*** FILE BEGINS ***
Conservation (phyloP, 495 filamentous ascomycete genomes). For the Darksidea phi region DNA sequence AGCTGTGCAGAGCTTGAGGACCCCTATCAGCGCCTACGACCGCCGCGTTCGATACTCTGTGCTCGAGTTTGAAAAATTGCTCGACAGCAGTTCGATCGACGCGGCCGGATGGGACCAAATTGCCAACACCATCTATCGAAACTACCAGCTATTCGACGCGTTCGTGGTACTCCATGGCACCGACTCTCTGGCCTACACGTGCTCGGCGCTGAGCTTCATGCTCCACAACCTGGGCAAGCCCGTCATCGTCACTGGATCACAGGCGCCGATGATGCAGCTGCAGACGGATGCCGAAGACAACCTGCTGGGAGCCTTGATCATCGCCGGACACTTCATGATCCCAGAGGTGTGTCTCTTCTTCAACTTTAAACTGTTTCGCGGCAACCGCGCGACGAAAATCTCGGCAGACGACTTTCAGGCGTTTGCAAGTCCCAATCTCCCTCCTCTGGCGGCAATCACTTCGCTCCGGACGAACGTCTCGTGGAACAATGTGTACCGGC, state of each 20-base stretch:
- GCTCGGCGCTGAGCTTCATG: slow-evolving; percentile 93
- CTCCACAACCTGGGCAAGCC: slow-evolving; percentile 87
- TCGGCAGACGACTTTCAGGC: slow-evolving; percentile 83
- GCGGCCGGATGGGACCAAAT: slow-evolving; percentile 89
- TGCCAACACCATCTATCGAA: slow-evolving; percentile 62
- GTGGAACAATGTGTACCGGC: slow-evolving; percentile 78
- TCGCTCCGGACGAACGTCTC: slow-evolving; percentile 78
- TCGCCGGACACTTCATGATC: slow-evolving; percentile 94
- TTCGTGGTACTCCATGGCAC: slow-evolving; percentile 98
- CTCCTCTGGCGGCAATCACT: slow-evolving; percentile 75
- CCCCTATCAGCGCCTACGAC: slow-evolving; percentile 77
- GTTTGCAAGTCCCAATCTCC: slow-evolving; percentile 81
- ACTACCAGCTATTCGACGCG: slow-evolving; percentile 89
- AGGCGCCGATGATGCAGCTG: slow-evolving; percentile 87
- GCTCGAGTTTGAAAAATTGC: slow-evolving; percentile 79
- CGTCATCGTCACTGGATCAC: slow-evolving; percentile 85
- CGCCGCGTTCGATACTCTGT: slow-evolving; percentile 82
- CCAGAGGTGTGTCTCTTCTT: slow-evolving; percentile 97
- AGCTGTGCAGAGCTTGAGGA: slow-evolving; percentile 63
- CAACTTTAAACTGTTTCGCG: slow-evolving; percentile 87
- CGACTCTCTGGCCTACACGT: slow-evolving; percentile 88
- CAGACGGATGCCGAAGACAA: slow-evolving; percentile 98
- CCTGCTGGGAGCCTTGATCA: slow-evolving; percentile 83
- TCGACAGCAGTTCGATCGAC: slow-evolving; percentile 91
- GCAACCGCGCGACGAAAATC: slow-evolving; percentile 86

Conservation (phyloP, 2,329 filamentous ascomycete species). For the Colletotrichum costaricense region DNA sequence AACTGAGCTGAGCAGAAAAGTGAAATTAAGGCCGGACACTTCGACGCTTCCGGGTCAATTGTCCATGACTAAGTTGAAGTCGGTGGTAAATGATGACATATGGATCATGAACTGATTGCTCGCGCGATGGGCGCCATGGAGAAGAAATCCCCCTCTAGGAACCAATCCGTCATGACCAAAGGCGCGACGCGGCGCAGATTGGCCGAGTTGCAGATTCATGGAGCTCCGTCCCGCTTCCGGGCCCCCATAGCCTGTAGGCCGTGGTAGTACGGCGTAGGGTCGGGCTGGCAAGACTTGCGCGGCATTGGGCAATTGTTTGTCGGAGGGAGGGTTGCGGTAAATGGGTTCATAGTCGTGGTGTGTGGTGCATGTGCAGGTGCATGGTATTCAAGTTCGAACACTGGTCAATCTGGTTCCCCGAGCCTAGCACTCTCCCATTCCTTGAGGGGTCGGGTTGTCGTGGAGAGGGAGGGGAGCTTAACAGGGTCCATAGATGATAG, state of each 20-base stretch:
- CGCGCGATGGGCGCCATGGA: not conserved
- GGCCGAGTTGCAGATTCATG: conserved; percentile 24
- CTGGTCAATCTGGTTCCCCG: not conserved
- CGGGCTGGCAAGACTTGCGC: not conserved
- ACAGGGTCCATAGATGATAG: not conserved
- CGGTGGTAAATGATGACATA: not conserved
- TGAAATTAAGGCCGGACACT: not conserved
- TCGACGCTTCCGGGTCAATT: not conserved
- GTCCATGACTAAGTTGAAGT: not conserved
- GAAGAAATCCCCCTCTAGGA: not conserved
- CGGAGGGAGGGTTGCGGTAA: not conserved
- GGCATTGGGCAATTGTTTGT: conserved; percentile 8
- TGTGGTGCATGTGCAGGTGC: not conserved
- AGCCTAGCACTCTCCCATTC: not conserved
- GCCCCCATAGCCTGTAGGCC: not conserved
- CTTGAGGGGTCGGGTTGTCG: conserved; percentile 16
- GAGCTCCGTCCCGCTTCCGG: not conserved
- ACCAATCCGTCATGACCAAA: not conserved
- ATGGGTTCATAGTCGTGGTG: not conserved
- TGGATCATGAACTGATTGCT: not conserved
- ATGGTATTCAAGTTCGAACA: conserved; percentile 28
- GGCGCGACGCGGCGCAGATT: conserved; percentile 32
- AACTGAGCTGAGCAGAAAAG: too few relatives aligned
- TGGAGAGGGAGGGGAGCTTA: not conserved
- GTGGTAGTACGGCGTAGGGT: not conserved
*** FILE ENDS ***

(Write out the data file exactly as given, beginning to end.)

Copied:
Conservation (phyloP, 495 filamentous ascomycete genomes). For the Darksidea phi region DNA sequence AGCTGTGCAGAGCTTGAGGACCCCTATCAGCGCCTACGACCGCCGCGTTCGATACTCTGTGCTCGAGTTTGAAAAATTGCTCGACAGCAGTTCGATCGACGCGGCCGGATGGGACCAAATTGCCAACACCATCTATCGAAACTACCAGCTATTCGACGCGTTCGTGGTACTCCATGGCACCGACTCTCTGGCCTACACGTGCTCGGCGCTGAGCTTCATGCTCCACAACCTGGGCAAGCCCGTCATCGTCACTGGATCACAGGCGCCGATGATGCAGCTGCAGACGGATGCCGAAGACAACCTGCTGGGAGCCTTGATCATCGCCGGACACTTCATGATCCCAGAGGTGTGTCTCTTCTTCAACTTTAAACTGTTTCGCGGCAACCGCGCGACGAAAATCTCGGCAGACGACTTTCAGGCGTTTGCAAGTCCCAATCTCCCTCCTCTGGCGGCAATCACTTCGCTCCGGACGAACGTCTCGTGGAACAATGTGTACCGGC, state of each 20-base stretch:
- GCTCGGCGCTGAGCTTCATG: slow-evolving; percentile 93
- CTCCACAACCTGGGCAAGCC: slow-evolving; percentile 87
- TCGGCAGACGACTTTCAGGC: slow-evolving; percentile 83
- GCGGCCGGATGGGACCAAAT: slow-evolving; percentile 89
- TGCCAACACCATCTATCGAA: slow-evolving; percentile 62
- GTGGAACAATGTGTACCGGC: slow-evolving; percentile 78
- TCGCTCCGGACGAACGTCTC: slow-evolving; percentile 78
- TCGCCGGACACTTCATGATC: slow-evolving; percentile 94
- TTCGTGGTACTCCATGGCAC: slow-evolving; percentile 98
- CTCCTCTGGCGGCAATCACT: slow-evolving; percentile 75
- CCCCTATCAGCGCCTACGAC: slow-evolving; percentile 77
- GTTTGCAAGTCCCAATCTCC: slow-evolving; percentile 81
- ACTACCAGCTATTCGACGCG: slow-evolving; percentile 89
- AGGCGCCGATGATGCAGCTG: slow-evolving; percentile 87
- GCTCGAGTTTGAAAAATTGC: slow-evolving; percentile 79
- CGTCATCGTCACTGGATCAC: slow-evolving; percentile 85
- CGCCGCGTTCGATACTCTGT: slow-evolving; percentile 82
- CCAGAGGTGTGTCTCTTCTT: slow-evolving; percentile 97
- AGCTGTGCAGAGCTTGAGGA: slow-evolving; percentile 63
- CAACTTTAAACTGTTTCGCG: slow-evolving; percentile 87
- CGACTCTCTGGCCTACACGT: slow-evolving; percentile 88
- CAGACGGATGCCGAAGACAA: slow-evolving; percentile 98
- CCTGCTGGGAGCCTTGATCA: slow-evolving; percentile 83
- TCGACAGCAGTTCGATCGAC: slow-evolving; percentile 91
- GCAACCGCGCGACGAAAATC: slow-evolving; percentile 86

Conservation (phyloP, 2,329 filamentous ascomycete species). For the Colletotrichum costaricense region DNA sequence AACTGAGCTGAGCAGAAAAGTGAAATTAAGGCCGGACACTTCGACGCTTCCGGGTCAATTGTCCATGACTAAGTTGAAGTCGGTGGTAAATGATGACATATGGATCATGAACTGATTGCTCGCGCGATGGGCGCCATGGAGAAGAAATCCCCCTCTAGGAACCAATCCGTCATGACCAAAGGCGCGACGCGGCGCAGATTGGCCGAGTTGCAGATTCATGGAGCTCCGTCCCGCTTCCGGGCCCCCATAGCCTGTAGGCCGTGGTAGTACGGCGTAGGGTCGGGCTGGCAAGACTTGCGCGGCATTGGGCAATTGTTTGTCGGAGGGAGGGTTGCGGTAAATGGGTTCATAGTCGTGGTGTGTGGTGCATGTGCAGGTGCATGGTATTCAAGTTCGAACACTGGTCAATCTGGTTCCCCGAGCCTAGCACTCTCCCATTCCTTGAGGGGTCGGGTTGTCGTGGAGAGGGAGGGGAGCTTAACAGGGTCCATAGATGATAG, state of each 20-base stretch:
- CGCGCGATGGGCGCCATGGA: not conserved
- GGCCGAGTTGCAGATTCATG: conserved; percentile 24
- CTGGTCAATCTGGTTCCCCG: not conserved
- CGGGCTGGCAAGACTTGCGC: not conserved
- ACAGGGTCCATAGATGATAG: not conserved
- CGGTGGTAAATGATGACATA: not conserved
- TGAAATTAAGGCCGGACACT: not conserved
- TCGACGCTTCCGGGTCAATT: not conserved
- GTCCATGACTAAGTTGAAGT: not conserved
- GAAGAAATCCCCCTCTAGGA: not conserved
- CGGAGGGAGGGTTGCGGTAA: not conserved
- GGCATTGGGCAATTGTTTGT: conserved; percentile 8
- TGTGGTGCATGTGCAGGTGC: not conserved
- AGCCTAGCACTCTCCCATTC: not conserved
- GCCCCCATAGCCTGTAGGCC: not conserved
- CTTGAGGGGTCGGGTTGTCG: conserved; percentile 16
- GAGCTCCGTCCCGCTTCCGG: not conserved
- ACCAATCCGTCATGACCAAA: not conserved
- ATGGGTTCATAGTCGTGGTG: not conserved
- TGGATCATGAACTGATTGCT: not conserved
- ATGGTATTCAAGTTCGAACA: conserved; percentile 28
- GGCGCGACGCGGCGCAGATT: conserved; percentile 32
- AACTGAGCTGAGCAGAAAAG: too few relatives aligned
- TGGAGAGGGAGGGGAGCTTA: not conserved
- GTGGTAGTACGGCGTAGGGT: not conserved